Tuesday was the first day of school for the Mobile County Public School System, the largest school system in Alabama.
It was a first day unlike any other with empty school buildings and students meeting their teachers and classmates at home on their devices.
For students enrolled in MCPSS, they’ll be learning online for at least the first nine weeks.
“It’s sad. I’m just gonna imagine that when I’m teaching to them virtually that they are actually sitting in my class,” says Pamela Haines, an eighth grade math teacher at Pillans Middle School.
Along with virtual learning comes problems with technology.
Jacinda Hollins, the Principal at Pillans Middle School, says they are working with each family to resolve any issues they may be having.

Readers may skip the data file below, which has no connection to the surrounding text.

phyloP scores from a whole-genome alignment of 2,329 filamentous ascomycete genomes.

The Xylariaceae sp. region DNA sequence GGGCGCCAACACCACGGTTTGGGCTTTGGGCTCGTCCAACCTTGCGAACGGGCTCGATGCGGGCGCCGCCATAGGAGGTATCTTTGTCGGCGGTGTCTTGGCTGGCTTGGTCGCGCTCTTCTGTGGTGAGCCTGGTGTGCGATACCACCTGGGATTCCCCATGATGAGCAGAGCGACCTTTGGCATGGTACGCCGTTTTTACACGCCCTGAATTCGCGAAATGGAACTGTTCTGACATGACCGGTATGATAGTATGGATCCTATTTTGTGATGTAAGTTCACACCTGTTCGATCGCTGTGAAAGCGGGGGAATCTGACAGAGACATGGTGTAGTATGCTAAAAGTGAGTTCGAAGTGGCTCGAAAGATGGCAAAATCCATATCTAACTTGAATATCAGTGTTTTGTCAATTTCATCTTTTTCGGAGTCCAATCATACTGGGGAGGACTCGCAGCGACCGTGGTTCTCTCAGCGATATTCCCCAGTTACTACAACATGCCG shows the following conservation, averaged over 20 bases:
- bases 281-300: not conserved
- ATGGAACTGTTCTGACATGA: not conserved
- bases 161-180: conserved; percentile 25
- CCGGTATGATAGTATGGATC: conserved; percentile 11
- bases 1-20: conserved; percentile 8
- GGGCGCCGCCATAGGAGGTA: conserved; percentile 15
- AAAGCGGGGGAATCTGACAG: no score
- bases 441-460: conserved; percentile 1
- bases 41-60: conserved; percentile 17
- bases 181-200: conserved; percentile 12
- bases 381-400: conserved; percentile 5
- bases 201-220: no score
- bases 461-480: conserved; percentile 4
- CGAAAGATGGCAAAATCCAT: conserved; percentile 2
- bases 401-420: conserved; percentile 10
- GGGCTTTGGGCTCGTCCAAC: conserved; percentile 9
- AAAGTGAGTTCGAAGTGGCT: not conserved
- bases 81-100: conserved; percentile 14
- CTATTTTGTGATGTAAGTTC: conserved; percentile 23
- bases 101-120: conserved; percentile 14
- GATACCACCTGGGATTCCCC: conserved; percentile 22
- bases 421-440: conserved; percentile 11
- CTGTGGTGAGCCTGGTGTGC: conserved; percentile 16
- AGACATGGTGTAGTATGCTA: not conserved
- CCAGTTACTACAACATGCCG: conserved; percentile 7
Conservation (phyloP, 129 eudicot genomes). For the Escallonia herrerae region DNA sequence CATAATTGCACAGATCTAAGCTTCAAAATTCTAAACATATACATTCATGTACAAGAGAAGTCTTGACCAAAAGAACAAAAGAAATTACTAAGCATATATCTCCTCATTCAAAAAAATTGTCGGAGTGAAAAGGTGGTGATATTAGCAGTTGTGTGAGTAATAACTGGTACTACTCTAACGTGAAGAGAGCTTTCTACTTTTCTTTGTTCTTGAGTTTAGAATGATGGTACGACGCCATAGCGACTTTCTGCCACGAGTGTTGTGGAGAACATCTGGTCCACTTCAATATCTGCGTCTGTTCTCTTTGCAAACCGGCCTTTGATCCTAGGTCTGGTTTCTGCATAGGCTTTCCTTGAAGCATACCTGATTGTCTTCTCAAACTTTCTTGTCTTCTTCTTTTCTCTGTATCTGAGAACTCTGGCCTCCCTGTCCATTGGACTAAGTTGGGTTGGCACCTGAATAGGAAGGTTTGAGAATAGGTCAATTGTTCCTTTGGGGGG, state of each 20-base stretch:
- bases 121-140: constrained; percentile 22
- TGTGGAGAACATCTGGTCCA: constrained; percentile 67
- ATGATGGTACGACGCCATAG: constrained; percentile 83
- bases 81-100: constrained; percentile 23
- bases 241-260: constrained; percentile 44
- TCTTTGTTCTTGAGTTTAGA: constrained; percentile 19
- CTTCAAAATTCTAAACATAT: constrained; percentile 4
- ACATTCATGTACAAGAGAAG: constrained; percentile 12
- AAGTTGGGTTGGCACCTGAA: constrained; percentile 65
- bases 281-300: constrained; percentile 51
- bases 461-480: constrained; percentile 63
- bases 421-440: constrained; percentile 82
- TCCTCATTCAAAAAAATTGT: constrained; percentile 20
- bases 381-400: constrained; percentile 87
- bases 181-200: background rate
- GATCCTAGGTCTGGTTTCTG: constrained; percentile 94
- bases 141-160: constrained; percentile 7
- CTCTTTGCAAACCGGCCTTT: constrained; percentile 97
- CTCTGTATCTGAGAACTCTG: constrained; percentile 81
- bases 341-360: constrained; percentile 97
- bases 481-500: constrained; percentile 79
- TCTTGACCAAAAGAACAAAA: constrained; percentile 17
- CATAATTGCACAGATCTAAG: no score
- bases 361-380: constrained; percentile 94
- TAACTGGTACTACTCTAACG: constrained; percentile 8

“I don’t think WiFi will be an issue. As far as the chromebooks, even though a parent may not have received a chromebook, you can also access Schoology on your phone, on a tablet, on an ipad, on a laptop, because its a web browser,” says Hollins.
The school system has set up WiFi buses throughout the county to help with families having internet issues.
Additionally, the Mobile County Public School System says they are continuing to monitor COVID-19 cases throughout the county and will determine if it is safe for students to return to school after the initial nine weeks of virtual learning.
MCPSS says when they deem it safe for students to return to the classroom, parents will have the option to send their child back to school or keep them at home and continue doing virtual learning.
Principal Hollins says when students return to the classroom, the teachers will be rotating classrooms instead of the students to ensure there is adequate social distancing in the hallways and to prevent the spread of COVID-19.
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